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creating a shader 'fullbright' ? - Macromedia Director 3D

I'm still messing around with the shaders, but I havn't been able to find the correct combination yet.. I'd like to be able to make a shader that is fullbright, meaning that no lights or ambient lighting effects it, it just is constantly 100% bright with no visible shading. I thought I had it working using the #replace blendfunction, but it doesnt seem to be working. and Emissive doesnt seem to give the effect I'm looking for either, but maybe I just have a few settings wrong, any ideas? thanks :]...

  1. #1

    Default creating a shader 'fullbright' ?

    I'm still messing around with the shaders, but I havn't been able to find the correct combination yet.. I'd like to be able to make a shader that is fullbright, meaning that no lights or ambient lighting effects it, it just is constantly 100% bright with no visible shading. I thought I had it working using the #replace blendfunction, but it doesnt seem to be working. and Emissive doesnt seem to give the effect I'm looking for either, but maybe I just have a few settings wrong, any ideas? thanks :]


    kemical webforumsuser@macromedia.com Guest

  2. #2

    Default Re: creating a shader 'fullbright' ?

    Actually, making the emissivewhite is what you do to make a textured shader self illuminated. If you have no texture, then you must make your emissive the color that you want the shader to be, and make your diffuse black (I think I got that right, it's been a while...)


    Jon Huhn webforumsuser@macromedia.com Guest

  3. #3

    Default Re: creating a shader 'fullbright' ?

    I've just started playing around with Director MX a few days ago, and needed a 100% self-illuminated shader as well. After a few tries I've been able to find something that works (at least for me :P ) :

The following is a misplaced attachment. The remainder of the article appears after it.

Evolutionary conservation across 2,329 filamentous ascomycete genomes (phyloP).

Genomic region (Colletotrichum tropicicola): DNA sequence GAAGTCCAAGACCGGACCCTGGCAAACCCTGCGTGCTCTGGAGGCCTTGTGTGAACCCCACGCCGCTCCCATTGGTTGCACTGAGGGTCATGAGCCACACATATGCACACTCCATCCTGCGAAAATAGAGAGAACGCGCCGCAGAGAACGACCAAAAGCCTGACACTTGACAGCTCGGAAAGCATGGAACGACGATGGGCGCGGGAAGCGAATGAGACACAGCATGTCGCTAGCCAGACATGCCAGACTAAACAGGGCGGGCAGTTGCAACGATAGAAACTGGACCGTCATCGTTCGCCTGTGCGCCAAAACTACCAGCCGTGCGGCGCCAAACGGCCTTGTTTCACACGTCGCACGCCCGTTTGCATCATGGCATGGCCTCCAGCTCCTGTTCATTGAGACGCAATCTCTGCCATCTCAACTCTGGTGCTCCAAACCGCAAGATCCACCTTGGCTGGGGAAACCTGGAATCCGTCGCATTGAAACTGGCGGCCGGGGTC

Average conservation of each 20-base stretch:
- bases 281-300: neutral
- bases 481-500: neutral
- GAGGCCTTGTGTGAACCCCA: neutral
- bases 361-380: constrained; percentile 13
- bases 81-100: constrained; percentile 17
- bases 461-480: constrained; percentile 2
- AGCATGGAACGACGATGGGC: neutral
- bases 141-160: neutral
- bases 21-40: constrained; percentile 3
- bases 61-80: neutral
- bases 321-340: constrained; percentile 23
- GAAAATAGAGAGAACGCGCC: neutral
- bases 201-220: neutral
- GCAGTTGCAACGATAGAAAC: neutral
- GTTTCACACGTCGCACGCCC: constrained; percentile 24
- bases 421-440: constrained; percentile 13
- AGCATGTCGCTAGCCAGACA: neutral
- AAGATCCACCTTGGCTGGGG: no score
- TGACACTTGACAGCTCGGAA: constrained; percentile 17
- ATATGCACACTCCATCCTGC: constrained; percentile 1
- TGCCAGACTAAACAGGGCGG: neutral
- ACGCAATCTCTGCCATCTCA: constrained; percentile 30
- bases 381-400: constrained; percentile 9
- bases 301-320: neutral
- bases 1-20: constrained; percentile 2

member("scene").newshader("myShader",#standard)
    member("scene").shader[2].emissive = rgb(255,255,255)

    Not only that ; you also have to turn off any light in your scene - I mean the default light too. When you select your 3D scene cast member in the Cast, on the right panel you can see the lighting parameters in the "3D Model" tab. Make sure you set "Light" to "None".

    I've set the Directional, Ambient and Diffuse light colors to white too, but maybe this isn't necessary (I think what's important is to turn off the light and make your shader's emissive color white).

    I hope it helps ! :)


    Pezito webforumsuser@macromedia.com Guest

  4. #4

    Default Re: creating a shader 'fullbright' ?

    Yes it is the way.

    A graphic artist can also setup a self-illuminated material in 3DS Max and
    it will be exported in the W3D file.

    Of course, the less the scene bright, the more the emissive color of a model
    is visible.

    It can be seen with a scene where one side is lit and the other is in the
    dark. Self-illuminated objects "glow" in the dark while they appear no
    different than others in full light.


    Karl Sigiscar Guest

  5. #5

    Default Re: creating a shader 'fullbright' ?

    Karl is this how the Samuri SW3D that you linked a few weeks ago was made?

    Thanks
    Rob
    "Karl Sigiscar" <karl.sigiscarlaposte.net> wrote in message
    news:bp76u0$i5j$1forums.macromedia.com...
    > Yes it is the way.
    >
    > A graphic artist can also setup a self-illuminated material in 3DS Max and
    > it will be exported in the W3D file.
    >
    > Of course, the less the scene bright, the more the emissive color of a
    model
    > is visible.
    >
    > It can be seen with a scene where one side is lit and the other is in the
    > dark. Self-illuminated objects "glow" in the dark while they appear no
    > different than others in full light.
    >
    >

    Rob Guest

  6. #6

    Default Re: creating a shader 'fullbright' ?

    I don't know exactly how these talented Japanese graphic artists and
    developers set up their scene.

    But I believe they indeed set up the emissive color of their material to
    white and disabled the specularity of lightsources.

    But the main trick in the samuraļ example is how the graphic artist created
    the textures to give that cartoon look to his models.

    Karl.


    Karl Sigiscar Guest

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